Isle of Albion
On the edge of Lough Leane in Killarney National Park.
Photographed: Tuesday 4th September 2007
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Ross Castle stands on the edge of Lough Leane in Killarney National Park. It was built in the late 15th Century by the O'Donoghue clan and is a typical example of an Irish chieftain's stronghold from that period - a square tower-keep, defended at two corners by overhanging wall-mounted turrets (bartizans).

The castle was enclosed by a square curtain wall, which was further defended by a round tower at each corner (two of which survive). The curtain walls of this region are referred to as "bawns", deriving from the Gaelic "badhun" ("cattle fort") and is the origin of the word "barn". Bawns were so named because cattle were herded inside them during times of conflict to protect the beasts from slaughter at the hands of the enemy.

The castle changed hands a number of times over the centuries. When Parliamentary troops arrived in Kerry in 1652AD, Ross was occupied by Lord Muskerry. He held out against Cromwell's men until General Edmund Ludlow brought artillery to bear against the castle. The artillery arrived by boat from the Laune River, and one of these vessels was transferred to the lake, where it was used to patrol the waters, seeking out suitable positions from which to launch a water-born assault. A local legend spoke of how Ross would never fall "until a ship should swim upon the lake", so the site of an armed English vessel may well have been instrumental in the surrender of the Irish forces.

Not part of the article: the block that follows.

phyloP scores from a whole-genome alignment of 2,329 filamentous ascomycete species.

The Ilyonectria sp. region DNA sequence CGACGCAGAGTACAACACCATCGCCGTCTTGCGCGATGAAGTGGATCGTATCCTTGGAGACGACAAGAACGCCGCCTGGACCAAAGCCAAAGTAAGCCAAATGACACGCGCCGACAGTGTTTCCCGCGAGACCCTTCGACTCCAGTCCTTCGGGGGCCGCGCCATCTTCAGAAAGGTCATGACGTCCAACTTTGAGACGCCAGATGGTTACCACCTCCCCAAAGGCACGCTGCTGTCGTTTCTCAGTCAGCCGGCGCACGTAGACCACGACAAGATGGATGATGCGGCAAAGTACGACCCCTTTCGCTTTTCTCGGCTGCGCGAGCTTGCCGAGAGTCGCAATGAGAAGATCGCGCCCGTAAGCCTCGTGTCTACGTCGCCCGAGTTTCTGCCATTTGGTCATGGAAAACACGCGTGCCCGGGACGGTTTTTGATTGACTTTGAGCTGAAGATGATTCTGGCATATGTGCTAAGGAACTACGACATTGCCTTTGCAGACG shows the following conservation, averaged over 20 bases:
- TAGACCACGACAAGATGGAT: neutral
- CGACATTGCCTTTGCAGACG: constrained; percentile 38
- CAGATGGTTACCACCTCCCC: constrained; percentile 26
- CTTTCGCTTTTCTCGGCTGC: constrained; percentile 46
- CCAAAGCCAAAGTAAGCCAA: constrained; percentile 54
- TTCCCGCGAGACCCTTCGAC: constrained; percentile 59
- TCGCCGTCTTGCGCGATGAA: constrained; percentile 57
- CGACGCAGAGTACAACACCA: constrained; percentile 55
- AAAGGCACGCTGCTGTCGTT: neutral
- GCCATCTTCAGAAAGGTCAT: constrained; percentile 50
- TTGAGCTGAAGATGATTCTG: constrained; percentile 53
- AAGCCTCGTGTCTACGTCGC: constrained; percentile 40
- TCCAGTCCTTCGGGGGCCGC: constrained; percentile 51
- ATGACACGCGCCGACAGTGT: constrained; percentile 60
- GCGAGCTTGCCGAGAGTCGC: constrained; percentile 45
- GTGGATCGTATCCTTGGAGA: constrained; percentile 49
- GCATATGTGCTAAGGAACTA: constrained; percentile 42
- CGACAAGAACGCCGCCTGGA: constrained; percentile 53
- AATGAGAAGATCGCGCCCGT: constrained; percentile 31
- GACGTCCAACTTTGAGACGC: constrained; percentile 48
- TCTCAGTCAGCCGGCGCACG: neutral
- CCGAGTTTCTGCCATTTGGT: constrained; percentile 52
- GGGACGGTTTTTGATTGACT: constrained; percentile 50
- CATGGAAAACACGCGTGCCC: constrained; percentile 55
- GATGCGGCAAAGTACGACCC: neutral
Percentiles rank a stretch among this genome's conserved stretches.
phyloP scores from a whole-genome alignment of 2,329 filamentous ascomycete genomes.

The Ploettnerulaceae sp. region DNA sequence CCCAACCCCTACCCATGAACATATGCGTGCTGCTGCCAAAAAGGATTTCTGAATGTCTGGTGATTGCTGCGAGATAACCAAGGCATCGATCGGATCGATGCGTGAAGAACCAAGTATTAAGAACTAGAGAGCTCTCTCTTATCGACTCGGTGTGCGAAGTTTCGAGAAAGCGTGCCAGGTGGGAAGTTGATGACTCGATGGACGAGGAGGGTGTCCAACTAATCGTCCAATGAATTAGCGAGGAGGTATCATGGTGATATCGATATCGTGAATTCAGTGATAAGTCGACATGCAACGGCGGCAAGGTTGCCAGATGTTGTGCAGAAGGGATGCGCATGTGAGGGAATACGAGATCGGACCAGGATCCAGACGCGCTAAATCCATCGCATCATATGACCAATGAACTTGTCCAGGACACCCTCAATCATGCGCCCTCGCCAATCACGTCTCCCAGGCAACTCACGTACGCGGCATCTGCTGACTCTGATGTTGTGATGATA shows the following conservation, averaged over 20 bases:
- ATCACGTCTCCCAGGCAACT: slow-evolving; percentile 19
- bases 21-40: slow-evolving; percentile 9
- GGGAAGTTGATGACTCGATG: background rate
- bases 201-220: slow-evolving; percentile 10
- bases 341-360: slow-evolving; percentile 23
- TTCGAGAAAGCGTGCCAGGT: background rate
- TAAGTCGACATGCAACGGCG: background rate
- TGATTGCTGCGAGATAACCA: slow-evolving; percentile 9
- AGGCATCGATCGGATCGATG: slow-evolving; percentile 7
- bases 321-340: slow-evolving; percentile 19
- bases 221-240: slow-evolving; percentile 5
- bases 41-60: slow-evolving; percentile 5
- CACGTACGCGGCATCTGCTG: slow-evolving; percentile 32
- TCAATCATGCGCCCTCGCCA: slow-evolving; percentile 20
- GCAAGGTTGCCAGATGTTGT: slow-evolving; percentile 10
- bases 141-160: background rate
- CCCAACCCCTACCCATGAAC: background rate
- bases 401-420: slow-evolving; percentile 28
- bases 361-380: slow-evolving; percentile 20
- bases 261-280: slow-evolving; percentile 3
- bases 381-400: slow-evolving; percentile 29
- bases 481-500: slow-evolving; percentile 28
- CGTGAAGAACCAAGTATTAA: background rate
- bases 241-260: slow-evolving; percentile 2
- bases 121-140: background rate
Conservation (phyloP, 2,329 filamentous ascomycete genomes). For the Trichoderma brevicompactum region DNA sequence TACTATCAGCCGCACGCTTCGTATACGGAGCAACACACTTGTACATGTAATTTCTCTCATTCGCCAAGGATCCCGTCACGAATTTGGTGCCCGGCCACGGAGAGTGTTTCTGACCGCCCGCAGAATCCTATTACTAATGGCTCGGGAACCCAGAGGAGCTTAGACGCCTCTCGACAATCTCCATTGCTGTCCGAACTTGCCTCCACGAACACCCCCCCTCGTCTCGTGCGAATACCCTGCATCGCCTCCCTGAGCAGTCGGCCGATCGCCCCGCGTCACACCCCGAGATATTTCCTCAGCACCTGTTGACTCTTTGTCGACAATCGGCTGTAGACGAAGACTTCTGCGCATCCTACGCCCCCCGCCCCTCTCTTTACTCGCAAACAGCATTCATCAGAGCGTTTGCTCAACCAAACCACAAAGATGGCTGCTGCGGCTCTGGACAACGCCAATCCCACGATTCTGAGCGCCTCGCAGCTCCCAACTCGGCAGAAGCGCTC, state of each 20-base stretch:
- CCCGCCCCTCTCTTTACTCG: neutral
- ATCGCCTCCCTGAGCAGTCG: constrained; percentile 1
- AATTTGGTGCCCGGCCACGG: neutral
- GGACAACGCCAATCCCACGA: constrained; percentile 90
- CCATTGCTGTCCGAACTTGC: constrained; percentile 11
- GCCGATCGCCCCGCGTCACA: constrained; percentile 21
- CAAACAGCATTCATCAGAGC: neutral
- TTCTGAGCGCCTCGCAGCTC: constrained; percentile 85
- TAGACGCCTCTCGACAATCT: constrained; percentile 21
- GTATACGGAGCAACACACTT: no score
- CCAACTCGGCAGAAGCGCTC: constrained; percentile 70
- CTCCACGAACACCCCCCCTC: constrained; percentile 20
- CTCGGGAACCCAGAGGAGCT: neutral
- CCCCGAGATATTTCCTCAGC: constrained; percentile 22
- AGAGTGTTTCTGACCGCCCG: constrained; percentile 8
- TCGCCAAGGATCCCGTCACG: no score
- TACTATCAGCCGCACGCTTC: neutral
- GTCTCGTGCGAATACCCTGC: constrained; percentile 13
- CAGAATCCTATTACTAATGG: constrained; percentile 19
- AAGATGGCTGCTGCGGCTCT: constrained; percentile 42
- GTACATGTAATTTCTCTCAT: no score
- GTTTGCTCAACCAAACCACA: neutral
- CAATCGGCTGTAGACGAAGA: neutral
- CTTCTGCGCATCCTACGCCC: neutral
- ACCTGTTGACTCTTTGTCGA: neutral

The Browne family had received extensive lands in the Kerry area following the earlier Desmond rebellion, and Sir Valentine Browne was the titular owner of Ross Castle. He was allowed to retain possession of it following the defeat of Lord Muskerry, and proceeded to establish his family home there.

Surprisingly, despite retaining power during the English reformation and the years that followed, the Browne's had held onto their Catholic faith. This led to them being stripped of their estates in 1690AD for supporting the Jacobite uprising, which sought to restore the Catholic King James II to the throne of England.

The Browne's regained their lands around 1720AD, but the castle was now in use as a military barracks. Accordingly, a new house was built to the north. The castle was finally vacated in 1825AD, and subsequently served as little more than a picturesque feature adorning the estates of the later mansion. It was allowed to slowly decay until its eventual restoration by the Office of Public Works after they acquired it in the 1970s.

Ross Castle survives in remarkably good condition, with the shores of Lough Leane providing a fairytale setting, densely wooded and surrounded by mountains. The best view is to be had from the lake, travelling towards Innisfallen Abbey, with the castle slowly receding into the distance. This is a stunningly beautiful location, and only the hardest of hearts could fail to be moved by it.